In machine learning speed is a feature: Introducing Fwumious Wabbit

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We are announcing open source release of Fwumious Wabbit, an extremely fast implementation of Logistic Regression and Field-Aware Factorization Machines written in Rust.

At Outbrain we are invested in fast on-line machine learning at a massive scale. We don’t update our models once a day or even once an hour, we update them every few minutes.

This means we need very fast and efficient model research, training and serving. We’ve evaluated many options and concluded that Vowpal Wabbit is the most efficient tool out there in terms of cpu cycles. To the best of our knowledge this used to be the fastest online learning you could get.

Today we are introducing Fwumious Wabbit — a machine learning tool for logistic regression and FFM that is partly compatible with Vowpal Wabbit. Fwumious Wabbit’s main feature is simply speed.

Here’s the comparison to Vowpal Wabbit on a synthetic dataset. Also in our tests Tensorflow on the CPU was an order of magnitude slower than Fwumious.

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Fwumious uses a “cache” concept inspired by Vowpal Wabbit. It builds a specialized cache file on the first run over input data and uses it on all future runs over the same data. Like Vowpal it supports dynamic specification of feature combinations (for LR) and field-specifications (for FFM). This means that it is optimized for feature selection, feature combination and hyperparameter tuning.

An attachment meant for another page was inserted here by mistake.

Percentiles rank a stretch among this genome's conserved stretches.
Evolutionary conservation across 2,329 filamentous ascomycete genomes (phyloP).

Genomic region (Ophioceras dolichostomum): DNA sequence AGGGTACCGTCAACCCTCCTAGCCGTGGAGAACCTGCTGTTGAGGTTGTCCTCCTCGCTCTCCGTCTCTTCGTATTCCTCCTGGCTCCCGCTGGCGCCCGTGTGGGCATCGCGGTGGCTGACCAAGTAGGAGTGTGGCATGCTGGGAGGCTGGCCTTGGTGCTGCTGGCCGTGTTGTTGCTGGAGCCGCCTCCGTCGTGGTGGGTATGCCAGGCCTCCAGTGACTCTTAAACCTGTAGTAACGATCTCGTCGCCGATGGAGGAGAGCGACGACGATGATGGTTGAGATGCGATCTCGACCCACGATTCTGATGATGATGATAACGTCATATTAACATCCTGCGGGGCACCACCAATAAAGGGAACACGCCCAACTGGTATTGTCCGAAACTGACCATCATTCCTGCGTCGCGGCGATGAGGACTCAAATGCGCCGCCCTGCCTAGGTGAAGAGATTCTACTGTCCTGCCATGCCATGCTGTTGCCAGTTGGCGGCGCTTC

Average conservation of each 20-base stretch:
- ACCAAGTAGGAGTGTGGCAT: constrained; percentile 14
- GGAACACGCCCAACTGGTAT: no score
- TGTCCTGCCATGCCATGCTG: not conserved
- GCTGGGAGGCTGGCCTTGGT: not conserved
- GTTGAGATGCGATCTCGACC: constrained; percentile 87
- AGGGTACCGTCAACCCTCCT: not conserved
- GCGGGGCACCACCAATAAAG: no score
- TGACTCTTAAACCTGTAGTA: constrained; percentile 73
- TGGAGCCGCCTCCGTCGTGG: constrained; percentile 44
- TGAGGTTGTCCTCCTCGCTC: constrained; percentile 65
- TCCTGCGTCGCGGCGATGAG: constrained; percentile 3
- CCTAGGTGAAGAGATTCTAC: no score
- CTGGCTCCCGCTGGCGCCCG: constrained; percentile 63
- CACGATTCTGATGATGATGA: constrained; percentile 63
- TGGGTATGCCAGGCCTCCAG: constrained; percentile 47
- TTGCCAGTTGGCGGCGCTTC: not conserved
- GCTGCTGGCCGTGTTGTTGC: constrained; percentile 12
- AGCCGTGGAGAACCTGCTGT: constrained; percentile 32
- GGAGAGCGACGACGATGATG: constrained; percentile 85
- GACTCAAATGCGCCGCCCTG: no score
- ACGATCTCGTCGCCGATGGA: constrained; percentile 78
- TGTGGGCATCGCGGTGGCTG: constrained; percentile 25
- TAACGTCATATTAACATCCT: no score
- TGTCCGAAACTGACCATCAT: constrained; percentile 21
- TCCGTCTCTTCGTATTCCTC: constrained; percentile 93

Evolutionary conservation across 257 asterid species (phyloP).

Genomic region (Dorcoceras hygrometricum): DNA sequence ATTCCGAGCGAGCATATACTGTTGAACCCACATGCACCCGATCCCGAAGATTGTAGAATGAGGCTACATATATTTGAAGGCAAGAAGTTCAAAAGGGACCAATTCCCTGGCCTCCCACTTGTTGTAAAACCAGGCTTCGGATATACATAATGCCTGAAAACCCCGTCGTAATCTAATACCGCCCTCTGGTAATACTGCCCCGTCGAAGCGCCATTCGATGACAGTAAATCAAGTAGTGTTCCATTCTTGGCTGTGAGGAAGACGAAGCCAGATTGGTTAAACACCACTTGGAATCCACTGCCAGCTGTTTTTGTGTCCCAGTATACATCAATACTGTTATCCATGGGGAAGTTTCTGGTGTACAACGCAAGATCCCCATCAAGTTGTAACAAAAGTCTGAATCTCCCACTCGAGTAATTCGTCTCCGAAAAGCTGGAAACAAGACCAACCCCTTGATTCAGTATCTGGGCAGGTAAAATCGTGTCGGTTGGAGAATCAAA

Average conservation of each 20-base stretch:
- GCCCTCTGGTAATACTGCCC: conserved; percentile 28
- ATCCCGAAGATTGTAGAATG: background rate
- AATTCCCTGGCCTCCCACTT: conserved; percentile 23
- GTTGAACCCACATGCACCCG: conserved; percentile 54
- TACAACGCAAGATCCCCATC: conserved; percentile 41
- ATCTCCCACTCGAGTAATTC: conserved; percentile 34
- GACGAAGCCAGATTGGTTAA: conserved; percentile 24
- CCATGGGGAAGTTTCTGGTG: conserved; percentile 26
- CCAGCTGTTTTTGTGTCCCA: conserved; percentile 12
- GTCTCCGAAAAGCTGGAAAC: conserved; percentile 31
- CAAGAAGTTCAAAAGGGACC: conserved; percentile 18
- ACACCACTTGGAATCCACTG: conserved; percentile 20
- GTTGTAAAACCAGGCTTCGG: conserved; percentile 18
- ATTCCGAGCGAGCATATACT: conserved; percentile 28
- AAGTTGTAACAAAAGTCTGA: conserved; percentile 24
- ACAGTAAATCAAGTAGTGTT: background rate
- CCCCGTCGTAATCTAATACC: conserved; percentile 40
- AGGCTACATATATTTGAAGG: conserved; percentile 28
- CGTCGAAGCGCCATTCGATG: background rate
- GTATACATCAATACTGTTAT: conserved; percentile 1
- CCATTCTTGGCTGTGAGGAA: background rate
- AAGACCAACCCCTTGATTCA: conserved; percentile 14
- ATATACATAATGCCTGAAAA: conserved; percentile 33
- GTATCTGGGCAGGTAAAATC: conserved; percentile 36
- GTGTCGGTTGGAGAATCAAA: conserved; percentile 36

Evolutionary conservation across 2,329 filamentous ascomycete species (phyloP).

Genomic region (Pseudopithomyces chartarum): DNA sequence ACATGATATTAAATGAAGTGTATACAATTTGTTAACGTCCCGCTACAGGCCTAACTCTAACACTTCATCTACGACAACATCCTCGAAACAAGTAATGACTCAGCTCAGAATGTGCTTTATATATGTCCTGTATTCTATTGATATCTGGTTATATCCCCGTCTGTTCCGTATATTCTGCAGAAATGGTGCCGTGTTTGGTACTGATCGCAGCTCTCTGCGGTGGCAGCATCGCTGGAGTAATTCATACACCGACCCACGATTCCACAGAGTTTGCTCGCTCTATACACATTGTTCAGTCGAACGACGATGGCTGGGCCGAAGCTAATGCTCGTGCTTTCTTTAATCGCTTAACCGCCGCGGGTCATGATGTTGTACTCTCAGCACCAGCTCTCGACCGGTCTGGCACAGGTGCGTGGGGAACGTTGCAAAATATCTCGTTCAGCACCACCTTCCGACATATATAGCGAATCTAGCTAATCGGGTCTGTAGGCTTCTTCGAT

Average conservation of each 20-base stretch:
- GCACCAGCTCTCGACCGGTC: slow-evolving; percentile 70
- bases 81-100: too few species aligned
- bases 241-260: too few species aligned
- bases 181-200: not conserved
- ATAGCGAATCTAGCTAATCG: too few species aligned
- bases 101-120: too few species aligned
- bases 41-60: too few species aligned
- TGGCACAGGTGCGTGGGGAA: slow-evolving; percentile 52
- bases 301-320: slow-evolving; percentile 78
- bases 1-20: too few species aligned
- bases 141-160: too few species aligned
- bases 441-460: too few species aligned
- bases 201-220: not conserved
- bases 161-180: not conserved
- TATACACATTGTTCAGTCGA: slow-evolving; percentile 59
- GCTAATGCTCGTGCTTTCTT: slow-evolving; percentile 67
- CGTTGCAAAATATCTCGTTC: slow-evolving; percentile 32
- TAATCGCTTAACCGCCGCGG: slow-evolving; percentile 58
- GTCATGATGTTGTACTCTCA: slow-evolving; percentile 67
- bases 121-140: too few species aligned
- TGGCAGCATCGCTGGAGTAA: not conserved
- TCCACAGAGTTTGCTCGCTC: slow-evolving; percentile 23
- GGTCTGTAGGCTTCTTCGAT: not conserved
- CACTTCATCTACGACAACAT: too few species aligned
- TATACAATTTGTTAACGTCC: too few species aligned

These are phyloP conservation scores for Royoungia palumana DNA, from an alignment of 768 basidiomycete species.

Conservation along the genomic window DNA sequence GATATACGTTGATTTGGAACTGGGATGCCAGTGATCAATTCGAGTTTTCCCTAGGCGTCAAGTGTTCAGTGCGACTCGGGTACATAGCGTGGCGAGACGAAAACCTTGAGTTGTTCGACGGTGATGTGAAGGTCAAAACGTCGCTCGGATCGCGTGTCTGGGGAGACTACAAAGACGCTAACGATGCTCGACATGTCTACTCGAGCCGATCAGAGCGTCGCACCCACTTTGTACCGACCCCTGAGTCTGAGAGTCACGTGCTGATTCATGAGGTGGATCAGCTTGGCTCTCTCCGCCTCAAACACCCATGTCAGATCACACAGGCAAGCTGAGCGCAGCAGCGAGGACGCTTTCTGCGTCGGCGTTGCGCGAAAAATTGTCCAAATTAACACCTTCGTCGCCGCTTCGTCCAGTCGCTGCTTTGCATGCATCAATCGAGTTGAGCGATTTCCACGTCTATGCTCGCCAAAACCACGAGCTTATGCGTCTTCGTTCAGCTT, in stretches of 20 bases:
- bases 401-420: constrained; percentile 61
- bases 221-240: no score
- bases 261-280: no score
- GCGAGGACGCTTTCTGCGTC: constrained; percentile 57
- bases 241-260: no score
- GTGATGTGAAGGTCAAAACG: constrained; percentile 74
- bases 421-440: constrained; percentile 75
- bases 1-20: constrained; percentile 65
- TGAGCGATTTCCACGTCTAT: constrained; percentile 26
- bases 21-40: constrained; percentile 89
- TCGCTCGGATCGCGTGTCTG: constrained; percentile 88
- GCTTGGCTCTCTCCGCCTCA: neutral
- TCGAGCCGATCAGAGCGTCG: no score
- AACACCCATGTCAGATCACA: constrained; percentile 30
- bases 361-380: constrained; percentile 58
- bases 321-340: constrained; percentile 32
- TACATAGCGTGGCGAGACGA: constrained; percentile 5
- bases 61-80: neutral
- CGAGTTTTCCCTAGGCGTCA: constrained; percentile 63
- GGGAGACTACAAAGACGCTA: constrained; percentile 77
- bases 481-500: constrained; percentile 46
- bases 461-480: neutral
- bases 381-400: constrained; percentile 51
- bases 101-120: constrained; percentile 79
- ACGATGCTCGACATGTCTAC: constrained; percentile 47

It uses a single core and is thus suitable for doing a parallel search on each core of heavy-duty ML machines (for example 64). We are able to run a hundred complex models over hundreds of millions of records on a single machine in just a few hours.

The proof is in the pudding. Check it out at https://github.com/outbrain/fwumious_wabbit. The code includes a benchmarking suite you can run on your local machine.

Here is what makes Fwumious Wabbit fast:

  • Only implements Logistic Regression and Field-aware Factorization Machines
  • Uses hashing trick, lookup table for AdaGrad and tight encoding format for “input cache”
  • Features’ namespaces have to be declared up-front
  • Prefetching of weights from memory (avoiding pipeline stalls)
  • Written in Rust with heavy use of code specialization (via macros and traits)

There are still more optimization opportunities like using AVX512, even more specialization, heavier use of on-stack fixed size data structures and possibly even AOT compiles for each run to specialize all the code.

At the very end, we’d like to thank the authors of Vowpal Wabbit for the inspiration and showing the path to very efficient CPU implementation of machine learning. Speed is a feature.

Written by

Head of Data Science and Recommendations at Outbrain, co-founder & CTO at Zemanta, entrepreneur and technologist.

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